In July 2018, a Luxembourg delegation organised by FEDIL – The Voice of Luxembourg’s Industry went on a US road trip focusing on ICT innovation. We met with Professor Oussama Khatib, Head of Robotics at Stanford University, who explained his “Ocean One” project: a deep-sea humanoid robot diver that was conceived to explore the shipwreck of La Lune, Louis XIV’s flagship vessel which sunk in 1664, and has remained intact ever since. “Intact” is the key word here since any deep-sea submersibles could already have descended to the wreck, but returning objects safely to the surface would have been impossible.

Human sensitivity

Professor Oussama KhatibTo develop a robot diver sensitive enough to handle the fragile objects from the wreck, Professor Khatib and his team worked with haptic technologies that are used to recreate the sense of touch. The “Ocean One” robot has haptic sensors that allow its operator to feel the touch and pressure of the robot’s “hands” and manipulate it with great control and delicacy or, if you prefer, have a physical presence in a virtual world.

The research in this technology is directly applicable to many other sectors. It can be used in healthcare to make it possible to perform surgery remotely or for exoskeletons used for rehabilitation. It is also applied in industrial and high-risk environments as well as in the automotive sector and, of course, in gaming. A Russian start-up that develops exoskeletons that help the disabled regain mobility recently set up operations in Luxembourg, using the country as a market entry point for Europe.

Drones: not just a nuisance

One of the topics that is central at every international fair, exhibition and mission is drones. Efficiency, safety and security seem to be the key areas of development in the drone sector at present. Obvious applications include the visual coverage of large open agricultural land and maintenance inspections of hard-to-reach equipment like cranes or tall buildings. Domestic drone delivery services of parcels or other objects continue to seem fiction due to weather-related challenges and the noise pollution that this would bring, but spontaneous drops of vital supplies in emergency situations is already a reality. Although the project of a Dubai drone taxi service, first tested in September 2017, might take some more time in development, we are seeing heavier payload capacity being developed to enable the likes of seed dispersion or film applications.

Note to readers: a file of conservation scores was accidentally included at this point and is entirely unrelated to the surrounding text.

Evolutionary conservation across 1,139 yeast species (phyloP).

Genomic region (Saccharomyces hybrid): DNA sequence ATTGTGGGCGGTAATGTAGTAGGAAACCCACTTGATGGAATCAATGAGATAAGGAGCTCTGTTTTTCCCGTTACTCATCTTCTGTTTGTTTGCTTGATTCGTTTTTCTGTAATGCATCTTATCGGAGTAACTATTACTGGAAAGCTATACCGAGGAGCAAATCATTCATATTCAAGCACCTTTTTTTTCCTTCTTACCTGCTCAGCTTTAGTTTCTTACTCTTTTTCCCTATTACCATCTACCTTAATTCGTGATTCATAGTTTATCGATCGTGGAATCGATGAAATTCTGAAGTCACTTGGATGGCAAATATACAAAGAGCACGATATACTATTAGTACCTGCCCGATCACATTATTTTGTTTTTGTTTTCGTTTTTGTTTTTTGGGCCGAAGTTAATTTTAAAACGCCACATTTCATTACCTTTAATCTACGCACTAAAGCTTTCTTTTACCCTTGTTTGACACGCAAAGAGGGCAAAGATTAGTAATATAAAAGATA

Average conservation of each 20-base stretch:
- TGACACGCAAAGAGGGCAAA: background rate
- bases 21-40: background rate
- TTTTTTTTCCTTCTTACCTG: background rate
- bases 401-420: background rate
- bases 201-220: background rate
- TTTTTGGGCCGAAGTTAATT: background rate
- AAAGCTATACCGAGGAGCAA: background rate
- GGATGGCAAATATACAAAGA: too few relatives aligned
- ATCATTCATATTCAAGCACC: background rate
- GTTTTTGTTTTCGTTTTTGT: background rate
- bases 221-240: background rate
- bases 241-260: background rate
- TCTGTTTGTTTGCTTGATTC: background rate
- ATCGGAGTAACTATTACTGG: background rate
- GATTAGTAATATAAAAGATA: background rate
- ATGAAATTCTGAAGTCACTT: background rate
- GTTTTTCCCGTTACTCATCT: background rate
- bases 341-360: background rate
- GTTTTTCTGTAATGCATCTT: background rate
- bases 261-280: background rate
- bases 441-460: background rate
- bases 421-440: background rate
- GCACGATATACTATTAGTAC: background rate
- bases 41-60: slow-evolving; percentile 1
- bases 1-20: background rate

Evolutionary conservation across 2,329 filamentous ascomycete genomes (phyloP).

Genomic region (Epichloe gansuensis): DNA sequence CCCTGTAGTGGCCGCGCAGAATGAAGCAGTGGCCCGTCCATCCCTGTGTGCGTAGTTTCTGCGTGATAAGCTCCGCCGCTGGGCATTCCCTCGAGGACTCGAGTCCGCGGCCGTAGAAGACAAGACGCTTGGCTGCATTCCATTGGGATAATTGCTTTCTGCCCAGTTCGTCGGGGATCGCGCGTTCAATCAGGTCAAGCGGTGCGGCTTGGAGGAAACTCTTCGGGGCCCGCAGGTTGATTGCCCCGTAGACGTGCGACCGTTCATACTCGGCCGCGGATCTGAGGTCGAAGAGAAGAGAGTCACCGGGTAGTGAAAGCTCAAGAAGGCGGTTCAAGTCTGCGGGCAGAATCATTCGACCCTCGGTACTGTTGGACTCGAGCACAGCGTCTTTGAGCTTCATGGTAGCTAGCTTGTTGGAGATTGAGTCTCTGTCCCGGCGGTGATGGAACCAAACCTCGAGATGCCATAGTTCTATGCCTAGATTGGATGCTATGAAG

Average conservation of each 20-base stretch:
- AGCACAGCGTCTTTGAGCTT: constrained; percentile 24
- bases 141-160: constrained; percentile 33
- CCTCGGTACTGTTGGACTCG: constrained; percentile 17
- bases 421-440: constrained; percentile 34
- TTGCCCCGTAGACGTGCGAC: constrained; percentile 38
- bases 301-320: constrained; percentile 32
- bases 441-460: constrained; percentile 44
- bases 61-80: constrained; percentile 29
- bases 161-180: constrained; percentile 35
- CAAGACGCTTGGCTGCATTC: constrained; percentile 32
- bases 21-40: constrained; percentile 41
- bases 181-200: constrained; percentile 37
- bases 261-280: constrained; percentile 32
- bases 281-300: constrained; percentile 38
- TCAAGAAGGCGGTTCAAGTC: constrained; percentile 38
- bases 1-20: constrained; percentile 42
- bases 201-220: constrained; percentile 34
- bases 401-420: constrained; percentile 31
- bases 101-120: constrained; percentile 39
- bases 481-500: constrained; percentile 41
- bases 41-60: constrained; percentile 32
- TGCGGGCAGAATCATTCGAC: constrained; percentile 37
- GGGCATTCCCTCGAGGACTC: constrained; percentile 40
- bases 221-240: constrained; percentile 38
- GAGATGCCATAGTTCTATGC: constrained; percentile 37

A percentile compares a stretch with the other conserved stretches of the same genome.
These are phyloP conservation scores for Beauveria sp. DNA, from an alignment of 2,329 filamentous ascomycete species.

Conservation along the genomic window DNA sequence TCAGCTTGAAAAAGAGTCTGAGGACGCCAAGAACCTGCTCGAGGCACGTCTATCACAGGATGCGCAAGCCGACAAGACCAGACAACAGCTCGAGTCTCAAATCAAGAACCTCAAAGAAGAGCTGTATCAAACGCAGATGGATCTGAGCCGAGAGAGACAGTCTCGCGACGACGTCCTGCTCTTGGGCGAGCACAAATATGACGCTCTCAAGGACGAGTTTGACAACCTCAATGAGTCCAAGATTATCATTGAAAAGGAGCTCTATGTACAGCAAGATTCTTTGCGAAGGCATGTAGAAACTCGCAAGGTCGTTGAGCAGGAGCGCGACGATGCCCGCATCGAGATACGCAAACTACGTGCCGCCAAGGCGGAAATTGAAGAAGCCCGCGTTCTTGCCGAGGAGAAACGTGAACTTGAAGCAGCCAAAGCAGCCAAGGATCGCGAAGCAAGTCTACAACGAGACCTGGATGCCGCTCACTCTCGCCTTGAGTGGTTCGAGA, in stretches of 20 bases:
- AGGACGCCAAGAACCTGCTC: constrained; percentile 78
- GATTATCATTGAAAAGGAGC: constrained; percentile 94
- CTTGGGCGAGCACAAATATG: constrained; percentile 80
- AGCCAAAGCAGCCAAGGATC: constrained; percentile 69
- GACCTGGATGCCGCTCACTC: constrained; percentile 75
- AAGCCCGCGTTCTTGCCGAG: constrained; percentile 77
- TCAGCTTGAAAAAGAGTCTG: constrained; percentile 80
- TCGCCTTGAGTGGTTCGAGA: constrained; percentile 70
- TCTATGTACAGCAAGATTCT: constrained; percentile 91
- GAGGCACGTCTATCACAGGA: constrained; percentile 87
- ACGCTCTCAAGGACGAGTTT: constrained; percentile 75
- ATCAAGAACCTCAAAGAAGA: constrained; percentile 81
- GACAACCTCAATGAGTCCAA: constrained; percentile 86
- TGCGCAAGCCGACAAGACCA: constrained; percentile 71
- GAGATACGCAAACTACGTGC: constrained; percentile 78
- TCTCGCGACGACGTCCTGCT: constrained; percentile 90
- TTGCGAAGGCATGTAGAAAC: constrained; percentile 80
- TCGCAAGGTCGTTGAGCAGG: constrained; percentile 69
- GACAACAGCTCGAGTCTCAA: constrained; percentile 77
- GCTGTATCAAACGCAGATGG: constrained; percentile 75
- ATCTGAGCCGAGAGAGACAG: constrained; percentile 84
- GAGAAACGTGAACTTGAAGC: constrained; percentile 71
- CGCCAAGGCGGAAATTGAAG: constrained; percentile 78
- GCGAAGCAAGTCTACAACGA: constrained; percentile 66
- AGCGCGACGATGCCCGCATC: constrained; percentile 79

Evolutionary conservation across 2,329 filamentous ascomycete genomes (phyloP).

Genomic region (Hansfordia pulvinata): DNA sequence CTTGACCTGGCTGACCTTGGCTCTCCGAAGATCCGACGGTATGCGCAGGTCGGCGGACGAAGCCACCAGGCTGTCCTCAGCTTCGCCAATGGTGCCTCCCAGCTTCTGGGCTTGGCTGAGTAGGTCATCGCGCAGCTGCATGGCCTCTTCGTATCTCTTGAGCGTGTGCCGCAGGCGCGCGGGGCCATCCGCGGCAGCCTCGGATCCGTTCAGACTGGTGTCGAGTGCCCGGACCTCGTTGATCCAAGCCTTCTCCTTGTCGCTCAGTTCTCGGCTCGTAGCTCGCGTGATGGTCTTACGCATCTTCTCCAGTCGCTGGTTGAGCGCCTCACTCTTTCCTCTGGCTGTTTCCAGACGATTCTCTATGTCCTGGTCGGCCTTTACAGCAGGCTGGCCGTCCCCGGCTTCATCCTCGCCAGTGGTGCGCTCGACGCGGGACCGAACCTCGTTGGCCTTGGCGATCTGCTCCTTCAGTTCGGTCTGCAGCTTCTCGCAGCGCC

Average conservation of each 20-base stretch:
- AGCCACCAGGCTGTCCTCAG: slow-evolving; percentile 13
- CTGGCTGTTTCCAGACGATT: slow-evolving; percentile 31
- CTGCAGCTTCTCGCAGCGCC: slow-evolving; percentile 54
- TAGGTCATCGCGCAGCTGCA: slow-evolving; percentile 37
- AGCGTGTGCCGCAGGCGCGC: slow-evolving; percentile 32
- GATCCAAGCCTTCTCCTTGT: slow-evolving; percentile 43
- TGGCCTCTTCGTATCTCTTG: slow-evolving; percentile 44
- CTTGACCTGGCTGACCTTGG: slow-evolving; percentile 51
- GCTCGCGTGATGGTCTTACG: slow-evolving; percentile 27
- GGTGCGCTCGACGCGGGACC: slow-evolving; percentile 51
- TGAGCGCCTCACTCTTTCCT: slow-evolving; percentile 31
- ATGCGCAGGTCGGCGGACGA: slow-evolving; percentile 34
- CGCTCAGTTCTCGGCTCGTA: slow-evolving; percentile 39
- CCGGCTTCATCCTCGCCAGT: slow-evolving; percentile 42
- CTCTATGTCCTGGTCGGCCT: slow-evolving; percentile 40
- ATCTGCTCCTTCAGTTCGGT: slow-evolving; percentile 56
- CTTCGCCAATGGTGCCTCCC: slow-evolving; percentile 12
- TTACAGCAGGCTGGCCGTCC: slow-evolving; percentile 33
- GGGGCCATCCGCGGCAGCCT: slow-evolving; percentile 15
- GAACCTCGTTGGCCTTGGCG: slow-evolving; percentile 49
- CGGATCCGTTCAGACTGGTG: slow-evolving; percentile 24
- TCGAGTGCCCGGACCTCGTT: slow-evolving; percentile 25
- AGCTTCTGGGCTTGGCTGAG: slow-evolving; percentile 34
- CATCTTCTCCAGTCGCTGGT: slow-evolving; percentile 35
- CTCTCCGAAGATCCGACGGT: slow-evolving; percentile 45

Teach me, feed me

David Foy at Amazon GoThe key to teaching children is to retain their interest, and what better way than with robots. A South Korean company is currently in talks with schools to test a novel way to teach children coding by providing “robo-cubes” that can be programmed via a simple interface. Once assembled, these cubes can make sound, light and movement, which all are basic features of a robot and compatible with Lego. If the company’s current pilot project is successful, it will install its European HQ in Luxembourg to develop the product and its wider integration.

The initial guilty feeling of shoplifting passes in around 15 seconds.

A visit to Seattle took us to the Amazon Go flagship store, a futuristic, fully autonomous shopping experience. When entering the shop, you just use its mobile app to scan a QR code. Using hundreds of cameras for personal recognition, the QR code links your video-rendered presence to your Amazon account and tracks your every motion in the shop. You simply walk around, pick up what you want and then leave the store. The initial guilty feeling of shoplifting passes in around 15 seconds, when algorithms have interpreted the camera images, calculated your purchases and sent the bill to your smartphone.

Variations of this technology are being applied in smart city applications, transport and of course policing and security services. The Interdisciplinary Centre for Security, Reliability and Trust (SnT) of the University of Luxembourg has several active projects in this field and will soon open an R&D project with a company recently arrived from China which will apply this technology to multiple sectors.

Culture and collaboration

We have encountered lots of interesting technologies and concepts and met many fascinating and dedicated people during our travels. Each one is excited and proud to explain their work, and we are honoured to have had them open their doors to us. One constant that we encounter is the need for collaboration. Be it for cultural, resource or geographic reasons, many of the entrepreneurs or researchers that we meet are looking for partners to accelerate their work, and a number of partnerships have already formed with Luxembourg players. Sometimes they take shape naturally during a trade or economic mission organised by the Luxembourg Chamber of Commerce. In other cases, we help identify the right partners through the Luxembourg Cluster Initiative.

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